Technology Electronic Reviews
Volume 14, Number 1, June 2007
Return to more reviews in this issue
REVIEW OF: Brett O’Connor. (2007).
del.icio.us Mashups. Indianapolis, IN: Wiley Publishing, Inc. (ISBN: 0470097760 ; 9780470097762). 381 pp. $29.99.
By William G. LeFurgy
Mashups -- combining applications and data to make something new -- are currently at the forefront of innovation on the World Wide Web. Mashing is an expression of the Web 2.0 intent to give users more control over how content is described, accessed, manipulated, and displayed.
In response to enthusiasm for Web 2.0 ideas, Internet content providers now often make their data available for creative remixing. The results can be novel and compelling. By combining, for example, data from an online mapping service with data from an online real estate site, it is possible to generate a geographic representation of houses for sale (or apartments for rent) for a city or a neighborhood. It is also possible, through LibraryThing.com, to draw on worldwide bibliographic resources to catalog a personal book collection. While there are many pre-programmed mashups ready for use on the web, the concept practically begs for users to get involved themselves and "roll their own" to meet specific needs.
The del.icio.us web site was one of the first examples of Web 2.0 in action. In allowing users to store, describe, and use web bookmarks, del.icio.us does three things especially well. First, it permits complete flexibility in assignment of descriptor tags to bookmarks. Second, it connects a user’s tags and bookmarks with those of other users to enable a massive social network, which lets each user learn what others with similar interests also like. And third, del.icio.us is highly mash-able.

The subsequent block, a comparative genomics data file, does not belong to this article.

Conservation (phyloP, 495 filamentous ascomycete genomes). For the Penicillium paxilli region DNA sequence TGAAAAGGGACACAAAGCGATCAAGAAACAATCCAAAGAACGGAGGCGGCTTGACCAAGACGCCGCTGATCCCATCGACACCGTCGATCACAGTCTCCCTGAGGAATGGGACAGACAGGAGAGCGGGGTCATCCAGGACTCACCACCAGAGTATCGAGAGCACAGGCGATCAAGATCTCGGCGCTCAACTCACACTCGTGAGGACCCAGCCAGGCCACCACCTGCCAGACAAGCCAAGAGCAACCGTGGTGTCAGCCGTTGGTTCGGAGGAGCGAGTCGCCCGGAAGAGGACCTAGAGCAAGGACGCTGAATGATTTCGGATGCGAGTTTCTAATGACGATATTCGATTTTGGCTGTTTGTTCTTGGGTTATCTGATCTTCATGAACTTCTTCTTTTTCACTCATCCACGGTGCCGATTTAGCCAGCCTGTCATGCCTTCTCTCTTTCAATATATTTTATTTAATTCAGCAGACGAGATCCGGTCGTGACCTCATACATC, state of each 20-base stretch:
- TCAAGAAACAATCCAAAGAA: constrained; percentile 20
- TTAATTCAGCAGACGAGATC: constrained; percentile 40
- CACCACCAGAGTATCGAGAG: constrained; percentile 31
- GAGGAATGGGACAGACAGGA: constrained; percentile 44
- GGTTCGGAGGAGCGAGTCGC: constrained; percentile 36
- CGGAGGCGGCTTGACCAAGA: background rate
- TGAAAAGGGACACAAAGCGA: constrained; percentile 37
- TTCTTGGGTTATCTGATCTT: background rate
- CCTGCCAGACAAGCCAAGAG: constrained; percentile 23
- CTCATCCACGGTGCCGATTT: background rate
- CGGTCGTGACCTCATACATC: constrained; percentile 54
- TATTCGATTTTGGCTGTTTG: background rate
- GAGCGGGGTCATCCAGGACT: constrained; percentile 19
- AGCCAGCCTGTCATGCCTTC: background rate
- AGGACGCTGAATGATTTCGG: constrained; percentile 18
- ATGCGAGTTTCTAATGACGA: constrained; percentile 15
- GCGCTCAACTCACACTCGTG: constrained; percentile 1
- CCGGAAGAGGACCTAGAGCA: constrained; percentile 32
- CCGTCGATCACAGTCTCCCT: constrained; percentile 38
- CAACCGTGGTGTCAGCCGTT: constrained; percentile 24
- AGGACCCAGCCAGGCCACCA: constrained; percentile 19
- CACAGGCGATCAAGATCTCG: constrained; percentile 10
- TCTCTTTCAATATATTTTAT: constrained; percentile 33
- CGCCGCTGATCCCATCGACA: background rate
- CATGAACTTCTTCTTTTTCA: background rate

Brett O’Connor is a knowledgeable web developer who understands the allure of the mashup. He writes effectively for both the novice and the more experienced user, and frequently encourages the reader to use the book as a starting point for more experimentation. And while the book is essentially a technical manual chock full of computer terms and concepts, O’Conner does a worthy job of keeping the narrative flowing smoothly. His style is comfortably informal and keeps the inexperienced user out of overly-technical thickets. More advanced developers will find much of the book less useful, although its discussion of the del.icio.us API (Application Programming Interface) is thorough and broadly useful. Instructions for both the Windows XP and Mac OS X operating systems are included.
The book is effectively organized into five sections. The first section is a flyover of del.icio.us, including brief mentions of other web content that can be mashed, including that from Flickr and Amazon. Section two deals with some of the basic tools and services needed to construct mashups. Section three and four are guides to constructing several mashup projects involving del.icio.us. A summary of del.icio.us mashups created by professional developers is covered in section five.